NETFLIX customers have been warned to watch out for a cunning scam email designed to steal their personal information.
The email, which was spotted and flagged by the internet security company Mailguard today, is titled "Your suspension notification" and personalised with your name. It claims your billing information has been invalidated and your Netflix membership is about to be cancelled.
But it isn't really from the streaming service - it's from scammers, who are trying to convince you to enter your credit card details.
"We were unable to validate your billing information for the next billing cycle of your subscription therefore we'll suspend your membership if we do not receive a response from you within 48 hours," the email reads.
"Obviously we'd love to have you back, simply click restart your membership to update your details and continue to enjoy all the best TV shows and movies without interruption."
If you click the link at the bottom of the email, it takes you to a convincing imitation of a Netflix login page. Complete that step, and you're asked to enter information such as your full name, date of birth, address, and payment details.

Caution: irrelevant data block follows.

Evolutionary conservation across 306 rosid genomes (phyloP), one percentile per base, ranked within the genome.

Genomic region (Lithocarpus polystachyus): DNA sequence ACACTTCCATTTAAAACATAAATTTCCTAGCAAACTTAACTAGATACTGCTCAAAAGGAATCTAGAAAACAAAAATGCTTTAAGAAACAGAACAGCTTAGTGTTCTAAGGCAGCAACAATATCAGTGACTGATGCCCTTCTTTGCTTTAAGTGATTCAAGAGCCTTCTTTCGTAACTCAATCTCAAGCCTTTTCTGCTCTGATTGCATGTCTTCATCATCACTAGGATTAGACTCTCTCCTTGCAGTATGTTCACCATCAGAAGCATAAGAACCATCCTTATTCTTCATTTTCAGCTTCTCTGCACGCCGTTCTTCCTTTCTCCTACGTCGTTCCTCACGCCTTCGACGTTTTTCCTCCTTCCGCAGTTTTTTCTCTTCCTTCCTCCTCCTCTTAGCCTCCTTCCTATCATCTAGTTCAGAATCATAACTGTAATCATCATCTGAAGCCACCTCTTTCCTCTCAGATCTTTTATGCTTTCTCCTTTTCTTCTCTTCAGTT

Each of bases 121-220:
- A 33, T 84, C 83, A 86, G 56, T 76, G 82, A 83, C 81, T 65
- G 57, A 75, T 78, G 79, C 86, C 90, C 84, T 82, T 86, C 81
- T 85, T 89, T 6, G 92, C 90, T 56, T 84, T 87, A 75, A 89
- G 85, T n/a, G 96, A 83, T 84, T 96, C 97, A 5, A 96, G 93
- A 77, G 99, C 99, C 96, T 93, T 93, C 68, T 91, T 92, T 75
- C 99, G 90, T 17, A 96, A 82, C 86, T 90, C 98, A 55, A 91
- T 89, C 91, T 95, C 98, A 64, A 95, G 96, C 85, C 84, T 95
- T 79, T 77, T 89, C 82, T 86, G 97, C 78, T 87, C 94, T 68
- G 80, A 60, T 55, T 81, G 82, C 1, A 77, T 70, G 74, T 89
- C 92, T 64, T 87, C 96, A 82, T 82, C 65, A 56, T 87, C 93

"This website is completely bogus and is just a mechanism for the scammers to steal the victim's identity and credit card information," said Mailguard's Emmanuel Marshall.
"With the detailed data the fake website form asks for: address, credit card details, driver's license, mother's maiden name, etc., the scammers could potentially execute an identity theft and gain access to the victim's bank accounts, as well as their credit cards."
If you follow through and enter your details, you are shown a page saying "your membership has been reactivated," with a big green tick. Subtle.
Obviously the best thing to do in this case is ignore the fake email.
1. The number one security tip for Facebook is to hide that friend's list. As soon as you do, you're going to reduce your risk of being targeted scammers.
2. Look for the privacy and security settings on everything that you use, including apps and social media. Set them to a security level that you're happy with. Turn off location services (because, for example, if you have it on and send a Tweet while you are at home with an app like Tweetbot, it will allow other people to pinpoint your house on a map.)
3. Hide your birth date and your phone numbers and all of your personal data online, including your address. If you have to enter your birth date, put in a fake one. Personal data is extremely useful to scammers. Lock your physical mailbox.
4. Never click on a link in any email or SMS that has been sent to you. Go to your account the normal way that you would and resolve any issues that way. The only reason to click a link in an email is if you are verifying your email address.
5. Flooded with spam and scam emails? Google your email address and your phone number and see if they're written up online. If you're having a problem with them, you might want to take them off the internet altogether and consider using a contact form online.